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Bomber Goggles - Gyreland CD (album) cover


Bomber Goggles


Crossover Prog

3.73 | 67 ratings

From, the ultimate progressive rock music website

4 stars A very fun tongue-in-cheek look into a possible future scenario in which humans build a community on top of the island of plastic floating in the middle of the Pacific Ocean that their waste has created. Musically this is exceptionally fun as the band has drawn eclectically from many styles and sources to create its little rock opera--and they do a remarkable job of replicating styles while creating truly complicated, clever, and engaging songs, each and every one. The lyrics alone are worth the listen!

1. "Land Of Plastic" (5:18) opens like a 1970s rock anthem from TED NUGENT or DAMN YANKEES. The story begins with the accounting of Earth's polluted lands and the discovery of this mountain of plastic in the ocean. (8.5/10)

2. "The Gyre" (5:41) though the instrumental opening is rather blues-rocky, once the song settles into its story-delivery mode it continues in a style similar to that of Peter Gabriel's deliver of the stripped down 'doldrums' part of "Supper's Ready"--just before the "A flower? A flower!" part. Nice guitar lead blaring throughout in the background. (9/10)

3. "Building" (5:23) an instrumental that opens with a "Shaft" cymbol play on the hi-hat before hyper-speed piano similar to that on "The Lamb Lies Down on Broadway." The band is so tight-and so creative. The song morphs into a lighter psych-funk number that could come off a Brian ELLIS album. Nice! At the halfway point Keith Emerson shows up to bridge us over to a cinematic section that combines the opening bridge into a softer, melodic section of wordless silliness. We then finish with a return to the high speed section for the finish. Nice! (9/10)

4. "Telepathy" (4:31) opens with bass, brushed cymbols, and guitar harmonics over which piano and multiple voices add an odd kind of STEELY DAN singing (a slowed down "Reelin' in the Years"). Again, the talent and versatility of these guys as both composers and performers is rather astonishing. I'd compare them to East Coast futurists, 3RDegree, but these guys are so much more broad-spectrumed. (8.5/10)

5. "Oh Gyreland" (3:33) plays like a BILLY JOEL/Broadway tune--especially the chorus. (Think Godspell--and equally catchy and witty.) At the two minute mark we get a radical shift in tempo and mood as we seem to be marching along with confidence and vigor. This is such a likable tune, I can't help but rate it high. (9/10)

6. "The World We Really Want" (4:02) another awesome tune that conjures all sorts of nostalgic music from the R&B of the late 60s (think: Persuaders' "It's a Thin Line [Between Love and Hate]") and--bonus--it has a great lyric! (9/10)

7. "Renewed World" (3:17) an instrumental of mixed (and--you betcha--familiar) themes strung together into a happy disco song. (8/10)

8. "We Are Not Alone" (3:52) A blues guitar opening turns down and into a more somber and pensive harp-based song about drone-based spying. At 1:40 it ramps up again into the blues rock power structure, but then quells back into a classical guitar and cello and "flute" (synth) chamber piece. The second singing verse uses the same scaled back soundscape as previously. The blues-rock guitar soloing section is kind of like the chorus, I guess. Interesting, creative song. (8.5/10)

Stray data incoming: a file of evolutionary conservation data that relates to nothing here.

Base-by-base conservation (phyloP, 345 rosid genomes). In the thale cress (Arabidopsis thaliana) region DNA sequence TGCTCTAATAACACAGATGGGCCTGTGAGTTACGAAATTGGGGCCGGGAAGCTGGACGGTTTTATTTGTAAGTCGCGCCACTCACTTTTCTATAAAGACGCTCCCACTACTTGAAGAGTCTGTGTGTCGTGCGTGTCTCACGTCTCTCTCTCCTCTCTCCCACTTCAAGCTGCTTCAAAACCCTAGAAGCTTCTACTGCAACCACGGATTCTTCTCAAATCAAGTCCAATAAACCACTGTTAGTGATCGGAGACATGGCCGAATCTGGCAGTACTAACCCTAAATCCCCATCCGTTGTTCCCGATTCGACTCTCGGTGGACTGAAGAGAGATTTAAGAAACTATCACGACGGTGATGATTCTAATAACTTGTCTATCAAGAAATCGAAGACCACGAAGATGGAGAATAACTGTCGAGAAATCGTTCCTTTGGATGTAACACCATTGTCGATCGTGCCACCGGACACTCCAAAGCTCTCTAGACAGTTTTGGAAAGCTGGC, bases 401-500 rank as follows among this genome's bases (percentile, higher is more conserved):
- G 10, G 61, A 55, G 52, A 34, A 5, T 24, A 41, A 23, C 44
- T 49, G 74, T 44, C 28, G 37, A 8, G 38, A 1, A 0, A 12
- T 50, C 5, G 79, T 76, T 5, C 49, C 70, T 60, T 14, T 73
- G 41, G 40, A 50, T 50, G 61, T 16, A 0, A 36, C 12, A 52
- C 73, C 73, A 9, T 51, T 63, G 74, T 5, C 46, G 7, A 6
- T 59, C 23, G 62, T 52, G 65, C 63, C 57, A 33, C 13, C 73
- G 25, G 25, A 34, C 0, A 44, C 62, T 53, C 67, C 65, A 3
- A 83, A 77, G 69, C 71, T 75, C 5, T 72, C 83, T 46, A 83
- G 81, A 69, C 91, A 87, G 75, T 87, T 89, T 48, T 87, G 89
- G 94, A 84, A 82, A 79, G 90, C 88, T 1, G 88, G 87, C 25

9. "Triangle Of Power" (5:01) another very stage-friendly theatric song about the three superpowers (USA, CHINA and Russia). Male vocal ensemble work is almost barbershop-like but, again, more flexible like a Broadway musical. Clever with nice guitar work but straying farther from prog-appropriate and getting more into the cabaresque. (8/10)

10. "Uneasy Truce" (4:31) a slow, almost Jan Hammer jazz fusion song with some lyrics about the fear of fighting over their new found home and its resources. A little slow and plodding until the third minute's ramp up for solo exposition. But then it goes back to the Hammer-esque synth dominated jazz-blues stuff. (7.5/10)

11. "Invasion" (3:52) comes across as a Three Dog Night or Tom Jones power song. Nice performances by the instrumentalists. Unfortunately, the vocal is a little over-the-top and becomes annoying. I'm ready for some straightforward prog! (7.5/10)

12. "Wistful Waves" (5:37) a very pretty, almost classically "orchestra" supported piece that has a GALAHAD or JOHN HOLDEN Neo Prog feel to it. Now THIS is what I've been waiting for! I even love the multi-voiced (like The Association's "Cherish") monotone vocal. Great organ-backed Gilmour-ish guitar solo in the fifth minute. The best song on the album--and a true prog rocker. (10/10)

13. "March Of Tides" (5:50) has a very Thomas Thielen/David Bowie feel to it--especially the lead vocal in the first section. Dick Dale bass line with Arp synth soloing over the top. Then a piano-based stripped down section over which the vocal picks back up. Not the greatest end to the album or story--either lyrically or musically. (8/10)

The stylistic cornucopia gets a little irritating over the course of 40, 50, and 60 minutes. I love the creativity and the story but, Hey, guys! This should be made into a Broadway musical!

Four stars; a solid, highly enjoyable contribution to prog world and a welcome addition to any prog lover's music collection.

BrufordFreak | 4/5 |


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